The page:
As the new president of OPEI, Kris Kiser fights for equipment issues on multiple fronts.
Facing ever-increasing pressure from government and consumer groups to cut down on emissions and increase safety and recycling programs – as well as efforts by the EPA to limit the amount of turf in landscapes, and changing ethanol fuel standards – the Outdoor Power Equipment Institute has named Kris Kiser president and CEO.
"We're entering into a genuine challenge. EPA has declared war on the managed landscape," Kiser says from his office in suburban Washington. "They're trying to get away from the managed landscape."
Kiser, who most recently was the association's executive vice president and COO, succeeds Bill Harley, who is retiring.
"The last 12 years with OPEI have been a remarkable time. I leave with great pride in our collective accomplishments and the certainty that my successor, Kris Kiser, will not only build on those accomplishments, but also lead the organization to new heights. I look forward to new and interesting experiences and challenges ahead," Harley said in a release.
"Kris has a tremendous amount of passion for the outdoor products industry, including its challenges, and has earned a reputation as a trusted and respected leader," said Jean Hlay, OPEI board president and president and COO of Cleveland-based MTD Products, in a release. "Kris will continue to further enhance OPEI's leadership position."
OPEI hired Kiser four years ago as its first-ever legislative liaison. He brought with him two decades of legislative and lobbying experience, including most recently a stint with the Alliance of Automotive Manufacturers. For many years, OPEI stayed out of politics. But after EPA started regulating equipment emissions in 1997, the association realized it couldn't sit on the sidelines anymore.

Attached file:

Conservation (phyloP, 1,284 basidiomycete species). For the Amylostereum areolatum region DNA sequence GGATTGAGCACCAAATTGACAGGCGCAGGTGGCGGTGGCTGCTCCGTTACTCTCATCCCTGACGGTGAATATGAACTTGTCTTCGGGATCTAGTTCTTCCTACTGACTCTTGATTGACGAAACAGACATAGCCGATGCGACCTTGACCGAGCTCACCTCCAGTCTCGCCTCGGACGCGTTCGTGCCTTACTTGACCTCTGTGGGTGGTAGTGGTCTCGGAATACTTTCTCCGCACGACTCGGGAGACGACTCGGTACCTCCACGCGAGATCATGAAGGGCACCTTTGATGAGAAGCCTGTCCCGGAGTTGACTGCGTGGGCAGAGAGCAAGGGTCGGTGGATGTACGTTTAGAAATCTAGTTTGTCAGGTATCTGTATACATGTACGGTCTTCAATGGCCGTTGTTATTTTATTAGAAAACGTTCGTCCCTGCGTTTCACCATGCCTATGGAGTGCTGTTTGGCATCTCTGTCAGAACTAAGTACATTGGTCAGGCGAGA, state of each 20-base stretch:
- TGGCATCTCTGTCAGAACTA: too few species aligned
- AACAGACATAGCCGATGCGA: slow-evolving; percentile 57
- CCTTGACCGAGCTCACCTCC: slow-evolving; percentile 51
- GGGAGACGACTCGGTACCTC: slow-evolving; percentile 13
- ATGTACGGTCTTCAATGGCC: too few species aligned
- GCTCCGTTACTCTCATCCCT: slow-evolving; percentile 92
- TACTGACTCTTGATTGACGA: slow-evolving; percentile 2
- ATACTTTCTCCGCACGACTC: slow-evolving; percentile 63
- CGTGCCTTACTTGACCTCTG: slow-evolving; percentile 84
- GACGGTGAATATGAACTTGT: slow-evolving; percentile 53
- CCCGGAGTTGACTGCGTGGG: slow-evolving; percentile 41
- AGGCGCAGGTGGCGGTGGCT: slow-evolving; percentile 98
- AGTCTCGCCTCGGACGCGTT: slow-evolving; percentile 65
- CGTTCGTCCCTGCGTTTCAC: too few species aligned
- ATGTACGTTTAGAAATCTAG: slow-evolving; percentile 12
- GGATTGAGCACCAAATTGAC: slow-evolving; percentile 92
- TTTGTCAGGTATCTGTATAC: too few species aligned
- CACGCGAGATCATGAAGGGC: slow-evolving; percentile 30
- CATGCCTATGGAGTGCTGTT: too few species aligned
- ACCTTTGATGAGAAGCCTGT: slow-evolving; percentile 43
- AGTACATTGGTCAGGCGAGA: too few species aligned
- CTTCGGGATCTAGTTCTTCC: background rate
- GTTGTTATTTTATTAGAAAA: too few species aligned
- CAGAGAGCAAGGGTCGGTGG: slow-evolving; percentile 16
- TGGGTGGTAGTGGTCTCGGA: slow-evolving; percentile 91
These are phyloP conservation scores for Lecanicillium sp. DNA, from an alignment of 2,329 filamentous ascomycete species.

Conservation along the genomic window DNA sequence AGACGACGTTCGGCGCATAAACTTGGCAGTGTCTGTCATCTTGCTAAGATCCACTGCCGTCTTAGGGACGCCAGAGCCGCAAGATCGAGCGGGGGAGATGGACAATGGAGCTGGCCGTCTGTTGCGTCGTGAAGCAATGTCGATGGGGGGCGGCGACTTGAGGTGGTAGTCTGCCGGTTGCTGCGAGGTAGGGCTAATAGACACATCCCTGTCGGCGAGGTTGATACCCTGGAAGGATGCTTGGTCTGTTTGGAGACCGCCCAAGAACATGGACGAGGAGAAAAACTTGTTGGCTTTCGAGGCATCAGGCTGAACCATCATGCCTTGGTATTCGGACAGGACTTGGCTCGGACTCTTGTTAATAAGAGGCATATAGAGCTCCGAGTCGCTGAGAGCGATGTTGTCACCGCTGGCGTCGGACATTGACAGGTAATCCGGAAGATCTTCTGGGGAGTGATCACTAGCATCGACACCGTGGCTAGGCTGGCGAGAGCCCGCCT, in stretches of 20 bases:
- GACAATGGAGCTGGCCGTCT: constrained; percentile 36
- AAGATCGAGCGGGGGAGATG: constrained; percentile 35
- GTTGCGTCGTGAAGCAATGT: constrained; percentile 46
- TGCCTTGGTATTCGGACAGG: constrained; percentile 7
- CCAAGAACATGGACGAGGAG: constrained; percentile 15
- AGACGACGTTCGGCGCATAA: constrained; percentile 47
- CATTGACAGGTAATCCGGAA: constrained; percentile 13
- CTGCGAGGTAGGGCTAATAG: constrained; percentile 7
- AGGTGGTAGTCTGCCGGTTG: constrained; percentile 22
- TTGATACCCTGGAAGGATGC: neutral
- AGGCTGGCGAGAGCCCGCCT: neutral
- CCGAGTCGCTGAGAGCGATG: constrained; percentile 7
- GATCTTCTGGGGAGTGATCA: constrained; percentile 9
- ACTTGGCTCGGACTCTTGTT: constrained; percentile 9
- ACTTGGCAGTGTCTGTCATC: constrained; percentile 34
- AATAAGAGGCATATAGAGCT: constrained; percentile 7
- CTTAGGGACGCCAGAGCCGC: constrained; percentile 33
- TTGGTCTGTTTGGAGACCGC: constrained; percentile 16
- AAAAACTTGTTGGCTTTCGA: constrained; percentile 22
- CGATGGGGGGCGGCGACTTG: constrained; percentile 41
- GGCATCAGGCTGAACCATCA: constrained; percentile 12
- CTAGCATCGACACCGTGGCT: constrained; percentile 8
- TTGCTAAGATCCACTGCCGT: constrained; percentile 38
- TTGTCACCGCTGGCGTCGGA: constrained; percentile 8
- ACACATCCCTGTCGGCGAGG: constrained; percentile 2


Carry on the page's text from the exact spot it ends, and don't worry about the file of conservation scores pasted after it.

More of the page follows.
"There wasn't a belief that they had to get involved. What they've learned is, you can't not be involved," Kiser says. "Government is in our lives, and to participate or effect change, you have to be involved in the process."
As he takes the reins, Kiser says OPEI is working on many fronts. "The key for me is to be relevant. I'm not looking to be right or wrong," he says. "I'm looking to be relevant."
- Standards. OPEI helps develop and write many of the safety standards that apply to the equipment landscapers buy. Kiser plans to bolster the group's reach in this area by hiring Jerry Coons, a former Husqvarna plant manager, as its new vice president of industry affairs, to oversee the standards division. Kiser also wants to develop a standard for landscape installations in the commercial building sector.
- Fuel. Earlier this year, EPA released its labels for new ethanol fuel pumps. OPEI joined with other groups to sue the agency, and is working to educate contractors and homeowners about the impact E-15 can have on small engines.
- Equipment recycling. In parts of Canada, manufacturers must have detailed plans on how they will remove outdated equipment from the market before it is sold. Health Canada has also set up a new consumer protection agency that will review equipment safety.
Why it matters. So what does this mean to the average landscaper? As equipment manufactures face increasing challenges on regulatory fronts, the cost of mowers, trimmers and edgers is going to go up.
"There's a growing sense in Congress that EPA is an out of control agency, that it's a jobs killer, that current regulatory efforts … are strangling manufacturers," Kiser says.
"If Republicans take control (in 2012) you might see some efforts to roll back the regulatory authority of that agency," he says. "And it might carry over to other agencies."
The author is editor and associate publisher of Lawn & Landscape. He can be reached at firstname.lastname@example.org.
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